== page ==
Jeffrey Johnson is a legal writer with a focus on personal injury. He has worked on personal injury and sovereign immunity litigation in addition to experience in family, estate, and criminal law. He earned a J.D. from the University of Baltimore and has worked in legal offices and non-profits in Maryland, Texas, and North Carolina. He has also earned an MFA in screenwriting from Chapman Univer...

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UPDATED: Mar 9, 2020

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In the state of California, as in other states in the US, bankruptcy provisions mostly consist of federal bankruptcy law, but California bankruptcy law does exist. There are a few rules and laws which are specified on a state level, and the provisions in a particular state will override federal considerations on those issues. Knowing what provisions may apply in your bankruptcy case is a matter of speaking with a qualified lawyer in your area.

Federal vs. California Bankruptcy Law

Typically, state-level provision regulations apply to exemptions from the bankruptcy, meaning what property (and what value of it) a person or business is allowed to keep when filing for bankruptcy will likely be governed by California bankruptcy law. This is primarily an issue for Chapter 7 bankruptcy, which requires the debtor who is filing bankruptcy to turn over assets. In California bankruptcy law, for example, the debtor in a Chapter 7 bankruptcy is offered what are referred to as two “systems” of provisions, each specifying different rules related to exemption levels. Which system a California bankruptcy falls under will depend on which is more beneficial for the debtor; the business or individual will be asked to choose one system when filing.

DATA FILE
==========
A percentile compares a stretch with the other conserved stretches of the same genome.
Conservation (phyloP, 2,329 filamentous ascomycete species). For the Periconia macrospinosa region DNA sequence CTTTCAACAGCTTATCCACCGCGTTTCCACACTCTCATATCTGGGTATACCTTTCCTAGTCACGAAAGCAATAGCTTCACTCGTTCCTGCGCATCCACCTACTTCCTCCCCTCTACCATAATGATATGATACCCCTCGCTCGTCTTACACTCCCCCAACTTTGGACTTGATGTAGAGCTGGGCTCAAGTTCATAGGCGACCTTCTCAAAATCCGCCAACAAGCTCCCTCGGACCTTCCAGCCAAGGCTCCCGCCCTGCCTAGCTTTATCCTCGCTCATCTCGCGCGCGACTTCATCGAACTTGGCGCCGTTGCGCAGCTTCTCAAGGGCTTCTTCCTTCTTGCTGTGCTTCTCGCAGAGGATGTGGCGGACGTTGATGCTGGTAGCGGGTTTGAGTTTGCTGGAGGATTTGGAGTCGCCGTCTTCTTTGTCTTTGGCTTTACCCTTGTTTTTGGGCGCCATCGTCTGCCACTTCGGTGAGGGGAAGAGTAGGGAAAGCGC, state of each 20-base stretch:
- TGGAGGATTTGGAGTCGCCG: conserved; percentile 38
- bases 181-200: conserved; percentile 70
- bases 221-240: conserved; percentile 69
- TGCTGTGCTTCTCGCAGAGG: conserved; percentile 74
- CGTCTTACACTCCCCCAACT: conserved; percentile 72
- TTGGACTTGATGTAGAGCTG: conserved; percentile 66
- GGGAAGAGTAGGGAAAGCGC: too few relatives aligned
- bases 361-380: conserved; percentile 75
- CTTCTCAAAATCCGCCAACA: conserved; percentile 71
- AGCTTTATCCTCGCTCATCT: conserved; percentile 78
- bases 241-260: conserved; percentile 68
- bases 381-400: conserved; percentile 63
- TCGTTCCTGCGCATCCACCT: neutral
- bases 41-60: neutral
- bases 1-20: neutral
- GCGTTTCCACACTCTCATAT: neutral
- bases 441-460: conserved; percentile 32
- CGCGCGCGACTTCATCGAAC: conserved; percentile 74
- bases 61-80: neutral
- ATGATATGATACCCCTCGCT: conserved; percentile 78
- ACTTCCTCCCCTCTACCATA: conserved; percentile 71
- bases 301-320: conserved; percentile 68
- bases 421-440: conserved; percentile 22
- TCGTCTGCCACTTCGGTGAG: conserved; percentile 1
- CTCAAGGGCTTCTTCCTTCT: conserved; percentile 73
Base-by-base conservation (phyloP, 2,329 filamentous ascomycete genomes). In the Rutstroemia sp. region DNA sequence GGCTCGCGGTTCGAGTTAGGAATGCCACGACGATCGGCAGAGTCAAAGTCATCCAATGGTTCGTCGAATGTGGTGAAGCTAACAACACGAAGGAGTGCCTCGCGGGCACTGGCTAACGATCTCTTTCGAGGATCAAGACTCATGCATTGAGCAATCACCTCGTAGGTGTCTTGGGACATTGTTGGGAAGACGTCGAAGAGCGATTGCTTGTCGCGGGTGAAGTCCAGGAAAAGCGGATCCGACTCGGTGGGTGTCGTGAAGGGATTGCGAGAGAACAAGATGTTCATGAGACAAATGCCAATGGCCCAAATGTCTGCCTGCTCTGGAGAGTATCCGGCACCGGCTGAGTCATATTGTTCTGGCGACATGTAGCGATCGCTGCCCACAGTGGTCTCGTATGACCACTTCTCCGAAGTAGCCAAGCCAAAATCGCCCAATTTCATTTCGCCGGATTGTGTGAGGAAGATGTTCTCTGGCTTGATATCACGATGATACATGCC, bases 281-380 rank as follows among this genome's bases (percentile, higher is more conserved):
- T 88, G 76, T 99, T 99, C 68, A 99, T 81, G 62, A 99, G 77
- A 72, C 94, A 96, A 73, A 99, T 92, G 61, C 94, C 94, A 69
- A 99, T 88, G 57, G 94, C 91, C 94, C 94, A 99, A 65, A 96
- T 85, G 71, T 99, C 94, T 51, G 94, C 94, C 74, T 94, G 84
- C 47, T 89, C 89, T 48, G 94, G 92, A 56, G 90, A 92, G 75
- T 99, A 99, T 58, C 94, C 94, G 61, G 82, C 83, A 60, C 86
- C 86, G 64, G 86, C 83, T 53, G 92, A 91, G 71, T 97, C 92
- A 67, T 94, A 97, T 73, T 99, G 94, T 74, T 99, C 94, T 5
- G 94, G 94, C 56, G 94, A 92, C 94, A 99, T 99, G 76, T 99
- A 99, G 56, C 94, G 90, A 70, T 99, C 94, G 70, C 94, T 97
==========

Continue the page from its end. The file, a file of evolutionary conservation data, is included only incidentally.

Other states may use federal bankruptcy law provisions for exemptions, or may have their own particular bankcruptcy law provisions in place on a state level as well. The general difference to be expected state-to-state is that the levels, types, and amounts of property which may be kept separate from the bankruptcy, and not subject to liquidation, will vary. However, this mainly becomes an issue in Chapter 7 bankruptcy. If you are filing business bankruptcy, which is usually done under a Chapter 11 bankruptcy (especially for larger businesses) then you may not have to worry a great deal about California bankruptcy law, since the provisions regarding a Chapter 11 restructuring are set on the federal level. 

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Bankruptcy can be a confusing time for a business and for individuals. To make sure you and your business are legally protected, you should strongly consider speaking with a lawyer